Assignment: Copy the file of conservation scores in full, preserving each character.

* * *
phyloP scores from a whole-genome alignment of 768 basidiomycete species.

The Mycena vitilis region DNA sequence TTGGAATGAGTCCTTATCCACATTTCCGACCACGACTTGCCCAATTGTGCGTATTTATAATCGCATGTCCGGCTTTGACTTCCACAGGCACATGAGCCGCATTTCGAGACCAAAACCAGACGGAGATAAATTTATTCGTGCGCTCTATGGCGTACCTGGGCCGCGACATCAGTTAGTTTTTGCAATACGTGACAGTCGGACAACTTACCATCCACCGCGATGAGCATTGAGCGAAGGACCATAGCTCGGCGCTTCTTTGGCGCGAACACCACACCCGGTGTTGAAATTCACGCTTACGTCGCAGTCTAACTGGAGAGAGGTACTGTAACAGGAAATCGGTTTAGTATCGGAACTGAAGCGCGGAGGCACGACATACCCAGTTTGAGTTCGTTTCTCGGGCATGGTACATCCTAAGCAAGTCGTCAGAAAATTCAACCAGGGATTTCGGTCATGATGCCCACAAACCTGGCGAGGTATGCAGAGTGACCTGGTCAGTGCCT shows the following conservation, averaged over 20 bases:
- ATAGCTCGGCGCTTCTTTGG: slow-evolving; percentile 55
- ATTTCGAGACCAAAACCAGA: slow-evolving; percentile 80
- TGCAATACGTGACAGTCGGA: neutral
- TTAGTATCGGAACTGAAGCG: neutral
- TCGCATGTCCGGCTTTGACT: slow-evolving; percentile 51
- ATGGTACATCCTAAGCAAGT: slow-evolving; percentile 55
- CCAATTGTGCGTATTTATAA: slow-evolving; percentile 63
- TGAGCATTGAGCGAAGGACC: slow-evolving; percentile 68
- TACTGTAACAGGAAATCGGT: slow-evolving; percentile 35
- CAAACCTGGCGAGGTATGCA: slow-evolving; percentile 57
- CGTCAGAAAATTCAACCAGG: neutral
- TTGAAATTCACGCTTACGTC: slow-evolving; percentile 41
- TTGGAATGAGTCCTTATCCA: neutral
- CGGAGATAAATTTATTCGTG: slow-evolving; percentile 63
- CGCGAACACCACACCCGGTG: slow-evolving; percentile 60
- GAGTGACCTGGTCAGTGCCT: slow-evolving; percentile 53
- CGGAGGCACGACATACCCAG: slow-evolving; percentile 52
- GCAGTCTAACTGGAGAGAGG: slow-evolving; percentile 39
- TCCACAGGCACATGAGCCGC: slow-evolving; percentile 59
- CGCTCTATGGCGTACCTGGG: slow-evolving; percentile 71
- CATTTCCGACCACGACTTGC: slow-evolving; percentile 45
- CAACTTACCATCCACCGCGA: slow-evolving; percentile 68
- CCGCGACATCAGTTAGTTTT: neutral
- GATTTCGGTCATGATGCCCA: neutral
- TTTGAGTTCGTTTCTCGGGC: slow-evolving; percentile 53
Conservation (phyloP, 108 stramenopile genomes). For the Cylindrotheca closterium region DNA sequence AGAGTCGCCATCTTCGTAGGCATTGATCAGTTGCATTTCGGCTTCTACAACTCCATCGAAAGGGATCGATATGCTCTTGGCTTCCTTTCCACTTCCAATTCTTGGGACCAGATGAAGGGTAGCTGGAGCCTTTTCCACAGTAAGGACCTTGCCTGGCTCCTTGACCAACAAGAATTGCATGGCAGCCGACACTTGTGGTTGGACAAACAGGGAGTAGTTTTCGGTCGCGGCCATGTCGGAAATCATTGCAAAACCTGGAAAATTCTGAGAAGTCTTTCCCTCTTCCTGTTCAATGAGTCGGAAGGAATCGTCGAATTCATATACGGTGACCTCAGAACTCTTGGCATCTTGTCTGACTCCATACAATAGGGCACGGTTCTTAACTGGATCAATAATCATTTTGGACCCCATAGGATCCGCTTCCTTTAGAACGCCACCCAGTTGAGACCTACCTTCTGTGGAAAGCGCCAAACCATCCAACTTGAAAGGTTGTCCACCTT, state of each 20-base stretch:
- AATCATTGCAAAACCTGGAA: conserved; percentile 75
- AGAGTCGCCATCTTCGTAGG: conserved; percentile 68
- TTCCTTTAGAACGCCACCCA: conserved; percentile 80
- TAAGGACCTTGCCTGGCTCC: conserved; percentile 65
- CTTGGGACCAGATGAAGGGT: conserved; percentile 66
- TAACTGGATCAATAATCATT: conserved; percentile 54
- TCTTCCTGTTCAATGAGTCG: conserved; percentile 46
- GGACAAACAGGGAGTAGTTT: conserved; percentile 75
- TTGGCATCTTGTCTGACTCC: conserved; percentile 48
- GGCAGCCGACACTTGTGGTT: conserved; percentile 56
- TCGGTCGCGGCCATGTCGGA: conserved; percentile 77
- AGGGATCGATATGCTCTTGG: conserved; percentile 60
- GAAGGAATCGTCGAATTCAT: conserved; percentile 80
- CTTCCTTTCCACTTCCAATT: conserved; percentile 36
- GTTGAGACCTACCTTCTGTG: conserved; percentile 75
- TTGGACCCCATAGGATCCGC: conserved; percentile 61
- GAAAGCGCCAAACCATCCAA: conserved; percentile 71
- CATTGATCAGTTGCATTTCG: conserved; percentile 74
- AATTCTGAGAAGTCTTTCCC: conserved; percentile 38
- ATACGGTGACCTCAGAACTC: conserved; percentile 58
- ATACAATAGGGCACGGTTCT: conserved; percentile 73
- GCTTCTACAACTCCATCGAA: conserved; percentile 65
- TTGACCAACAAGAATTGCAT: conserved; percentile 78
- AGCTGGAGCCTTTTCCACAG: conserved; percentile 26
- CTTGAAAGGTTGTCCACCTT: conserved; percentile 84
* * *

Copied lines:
phyloP scores from a whole-genome alignment of 768 basidiomycete species.

The Mycena vitilis region DNA sequence TTGGAATGAGTCCTTATCCACATTTCCGACCACGACTTGCCCAATTGTGCGTATTTATAATCGCATGTCCGGCTTTGACTTCCACAGGCACATGAGCCGCATTTCGAGACCAAAACCAGACGGAGATAAATTTATTCGTGCGCTCTATGGCGTACCTGGGCCGCGACATCAGTTAGTTTTTGCAATACGTGACAGTCGGACAACTTACCATCCACCGCGATGAGCATTGAGCGAAGGACCATAGCTCGGCGCTTCTTTGGCGCGAACACCACACCCGGTGTTGAAATTCACGCTTACGTCGCAGTCTAACTGGAGAGAGGTACTGTAACAGGAAATCGGTTTAGTATCGGAACTGAAGCGCGGAGGCACGACATACCCAGTTTGAGTTCGTTTCTCGGGCATGGTACATCCTAAGCAAGTCGTCAGAAAATTCAACCAGGGATTTCGGTCATGATGCCCACAAACCTGGCGAGGTATGCAGAGTGACCTGGTCAGTGCCT shows the following conservation, averaged over 20 bases:
- ATAGCTCGGCGCTTCTTTGG: slow-evolving; percentile 55
- ATTTCGAGACCAAAACCAGA: slow-evolving; percentile 80
- TGCAATACGTGACAGTCGGA: neutral
- TTAGTATCGGAACTGAAGCG: neutral
- TCGCATGTCCGGCTTTGACT: slow-evolving; percentile 51
- ATGGTACATCCTAAGCAAGT: slow-evolving; percentile 55
- CCAATTGTGCGTATTTATAA: slow-evolving; percentile 63
- TGAGCATTGAGCGAAGGACC: slow-evolving; percentile 68
- TACTGTAACAGGAAATCGGT: slow-evolving; percentile 35
- CAAACCTGGCGAGGTATGCA: slow-evolving; percentile 57
- CGTCAGAAAATTCAACCAGG: neutral
- TTGAAATTCACGCTTACGTC: slow-evolving; percentile 41
- TTGGAATGAGTCCTTATCCA: neutral
- CGGAGATAAATTTATTCGTG: slow-evolving; percentile 63
- CGCGAACACCACACCCGGTG: slow-evolving; percentile 60
- GAGTGACCTGGTCAGTGCCT: slow-evolving; percentile 53
- CGGAGGCACGACATACCCAG: slow-evolving; percentile 52
- GCAGTCTAACTGGAGAGAGG: slow-evolving; percentile 39
- TCCACAGGCACATGAGCCGC: slow-evolving; percentile 59
- CGCTCTATGGCGTACCTGGG: slow-evolving; percentile 71
- CATTTCCGACCACGACTTGC: slow-evolving; percentile 45
- CAACTTACCATCCACCGCGA: slow-evolving; percentile 68
- CCGCGACATCAGTTAGTTTT: neutral
- GATTTCGGTCATGATGCCCA: neutral
- TTTGAGTTCGTTTCTCGGGC: slow-evolving; percentile 53
Conservation (phyloP, 108 stramenopile genomes). For the Cylindrotheca closterium region DNA sequence AGAGTCGCCATCTTCGTAGGCATTGATCAGTTGCATTTCGGCTTCTACAACTCCATCGAAAGGGATCGATATGCTCTTGGCTTCCTTTCCACTTCCAATTCTTGGGACCAGATGAAGGGTAGCTGGAGCCTTTTCCACAGTAAGGACCTTGCCTGGCTCCTTGACCAACAAGAATTGCATGGCAGCCGACACTTGTGGTTGGACAAACAGGGAGTAGTTTTCGGTCGCGGCCATGTCGGAAATCATTGCAAAACCTGGAAAATTCTGAGAAGTCTTTCCCTCTTCCTGTTCAATGAGTCGGAAGGAATCGTCGAATTCATATACGGTGACCTCAGAACTCTTGGCATCTTGTCTGACTCCATACAATAGGGCACGGTTCTTAACTGGATCAATAATCATTTTGGACCCCATAGGATCCGCTTCCTTTAGAACGCCACCCAGTTGAGACCTACCTTCTGTGGAAAGCGCCAAACCATCCAACTTGAAAGGTTGTCCACCTT, state of each 20-base stretch:
- AATCATTGCAAAACCTGGAA: conserved; percentile 75
- AGAGTCGCCATCTTCGTAGG: conserved; percentile 68
- TTCCTTTAGAACGCCACCCA: conserved; percentile 80
- TAAGGACCTTGCCTGGCTCC: conserved; percentile 65
- CTTGGGACCAGATGAAGGGT: conserved; percentile 66
- TAACTGGATCAATAATCATT: conserved; percentile 54
- TCTTCCTGTTCAATGAGTCG: conserved; percentile 46
- GGACAAACAGGGAGTAGTTT: conserved; percentile 75
- TTGGCATCTTGTCTGACTCC: conserved; percentile 48
- GGCAGCCGACACTTGTGGTT: conserved; percentile 56
- TCGGTCGCGGCCATGTCGGA: conserved; percentile 77
- AGGGATCGATATGCTCTTGG: conserved; percentile 60
- GAAGGAATCGTCGAATTCAT: conserved; percentile 80
- CTTCCTTTCCACTTCCAATT: conserved; percentile 36
- GTTGAGACCTACCTTCTGTG: conserved; percentile 75
- TTGGACCCCATAGGATCCGC: conserved; percentile 61
- GAAAGCGCCAAACCATCCAA: conserved; percentile 71
- CATTGATCAGTTGCATTTCG: conserved; percentile 74
- AATTCTGAGAAGTCTTTCCC: conserved; percentile 38
- ATACGGTGACCTCAGAACTC: conserved; percentile 58
- ATACAATAGGGCACGGTTCT: conserved; percentile 73
- GCTTCTACAACTCCATCGAA: conserved; percentile 65
- TTGACCAACAAGAATTGCAT: conserved; percentile 78
- AGCTGGAGCCTTTTCCACAG: conserved; percentile 26
- CTTGAAAGGTTGTCCACCTT: conserved; percentile 84